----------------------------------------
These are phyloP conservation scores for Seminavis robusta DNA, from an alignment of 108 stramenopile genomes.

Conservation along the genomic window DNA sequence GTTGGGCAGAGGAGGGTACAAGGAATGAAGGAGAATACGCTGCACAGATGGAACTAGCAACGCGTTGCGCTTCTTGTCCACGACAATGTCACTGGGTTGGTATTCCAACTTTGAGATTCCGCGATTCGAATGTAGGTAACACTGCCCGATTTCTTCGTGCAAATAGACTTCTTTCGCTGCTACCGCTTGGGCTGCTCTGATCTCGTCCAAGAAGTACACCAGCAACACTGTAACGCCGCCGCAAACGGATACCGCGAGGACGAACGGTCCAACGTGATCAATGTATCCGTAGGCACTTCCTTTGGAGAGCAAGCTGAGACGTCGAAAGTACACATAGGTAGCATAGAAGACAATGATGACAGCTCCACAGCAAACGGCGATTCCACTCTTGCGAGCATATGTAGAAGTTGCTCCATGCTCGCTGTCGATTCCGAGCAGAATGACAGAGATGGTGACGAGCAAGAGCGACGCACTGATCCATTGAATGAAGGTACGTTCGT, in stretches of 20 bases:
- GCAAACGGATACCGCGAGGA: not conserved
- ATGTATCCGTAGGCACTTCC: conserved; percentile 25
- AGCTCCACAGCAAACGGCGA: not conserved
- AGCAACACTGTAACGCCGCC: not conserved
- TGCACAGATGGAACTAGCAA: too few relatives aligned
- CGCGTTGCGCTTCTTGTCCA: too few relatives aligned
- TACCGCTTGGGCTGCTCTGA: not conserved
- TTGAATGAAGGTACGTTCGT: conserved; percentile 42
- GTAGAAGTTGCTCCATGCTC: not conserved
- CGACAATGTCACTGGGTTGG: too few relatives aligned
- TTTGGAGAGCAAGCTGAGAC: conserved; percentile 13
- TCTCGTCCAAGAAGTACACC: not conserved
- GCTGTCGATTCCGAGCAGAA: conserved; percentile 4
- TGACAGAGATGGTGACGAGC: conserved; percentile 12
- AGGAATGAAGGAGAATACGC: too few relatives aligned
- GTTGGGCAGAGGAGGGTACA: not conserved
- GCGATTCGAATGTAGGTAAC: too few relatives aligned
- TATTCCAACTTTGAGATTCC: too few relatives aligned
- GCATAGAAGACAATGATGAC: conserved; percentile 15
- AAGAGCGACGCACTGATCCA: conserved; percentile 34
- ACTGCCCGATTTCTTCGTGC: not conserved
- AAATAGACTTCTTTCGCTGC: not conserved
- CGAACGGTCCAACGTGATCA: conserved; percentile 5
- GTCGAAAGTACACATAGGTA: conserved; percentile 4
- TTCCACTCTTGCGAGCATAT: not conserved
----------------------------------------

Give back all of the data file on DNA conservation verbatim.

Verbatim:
These are phyloP conservation scores for Seminavis robusta DNA, from an alignment of 108 stramenopile genomes.

Conservation along the genomic window DNA sequence GTTGGGCAGAGGAGGGTACAAGGAATGAAGGAGAATACGCTGCACAGATGGAACTAGCAACGCGTTGCGCTTCTTGTCCACGACAATGTCACTGGGTTGGTATTCCAACTTTGAGATTCCGCGATTCGAATGTAGGTAACACTGCCCGATTTCTTCGTGCAAATAGACTTCTTTCGCTGCTACCGCTTGGGCTGCTCTGATCTCGTCCAAGAAGTACACCAGCAACACTGTAACGCCGCCGCAAACGGATACCGCGAGGACGAACGGTCCAACGTGATCAATGTATCCGTAGGCACTTCCTTTGGAGAGCAAGCTGAGACGTCGAAAGTACACATAGGTAGCATAGAAGACAATGATGACAGCTCCACAGCAAACGGCGATTCCACTCTTGCGAGCATATGTAGAAGTTGCTCCATGCTCGCTGTCGATTCCGAGCAGAATGACAGAGATGGTGACGAGCAAGAGCGACGCACTGATCCATTGAATGAAGGTACGTTCGT, in stretches of 20 bases:
- GCAAACGGATACCGCGAGGA: not conserved
- ATGTATCCGTAGGCACTTCC: conserved; percentile 25
- AGCTCCACAGCAAACGGCGA: not conserved
- AGCAACACTGTAACGCCGCC: not conserved
- TGCACAGATGGAACTAGCAA: too few relatives aligned
- CGCGTTGCGCTTCTTGTCCA: too few relatives aligned
- TACCGCTTGGGCTGCTCTGA: not conserved
- TTGAATGAAGGTACGTTCGT: conserved; percentile 42
- GTAGAAGTTGCTCCATGCTC: not conserved
- CGACAATGTCACTGGGTTGG: too few relatives aligned
- TTTGGAGAGCAAGCTGAGAC: conserved; percentile 13
- TCTCGTCCAAGAAGTACACC: not conserved
- GCTGTCGATTCCGAGCAGAA: conserved; percentile 4
- TGACAGAGATGGTGACGAGC: conserved; percentile 12
- AGGAATGAAGGAGAATACGC: too few relatives aligned
- GTTGGGCAGAGGAGGGTACA: not conserved
- GCGATTCGAATGTAGGTAAC: too few relatives aligned
- TATTCCAACTTTGAGATTCC: too few relatives aligned
- GCATAGAAGACAATGATGAC: conserved; percentile 15
- AAGAGCGACGCACTGATCCA: conserved; percentile 34
- ACTGCCCGATTTCTTCGTGC: not conserved
- AAATAGACTTCTTTCGCTGC: not conserved
- CGAACGGTCCAACGTGATCA: conserved; percentile 5
- GTCGAAAGTACACATAGGTA: conserved; percentile 4
- TTCCACTCTTGCGAGCATAT: not conserved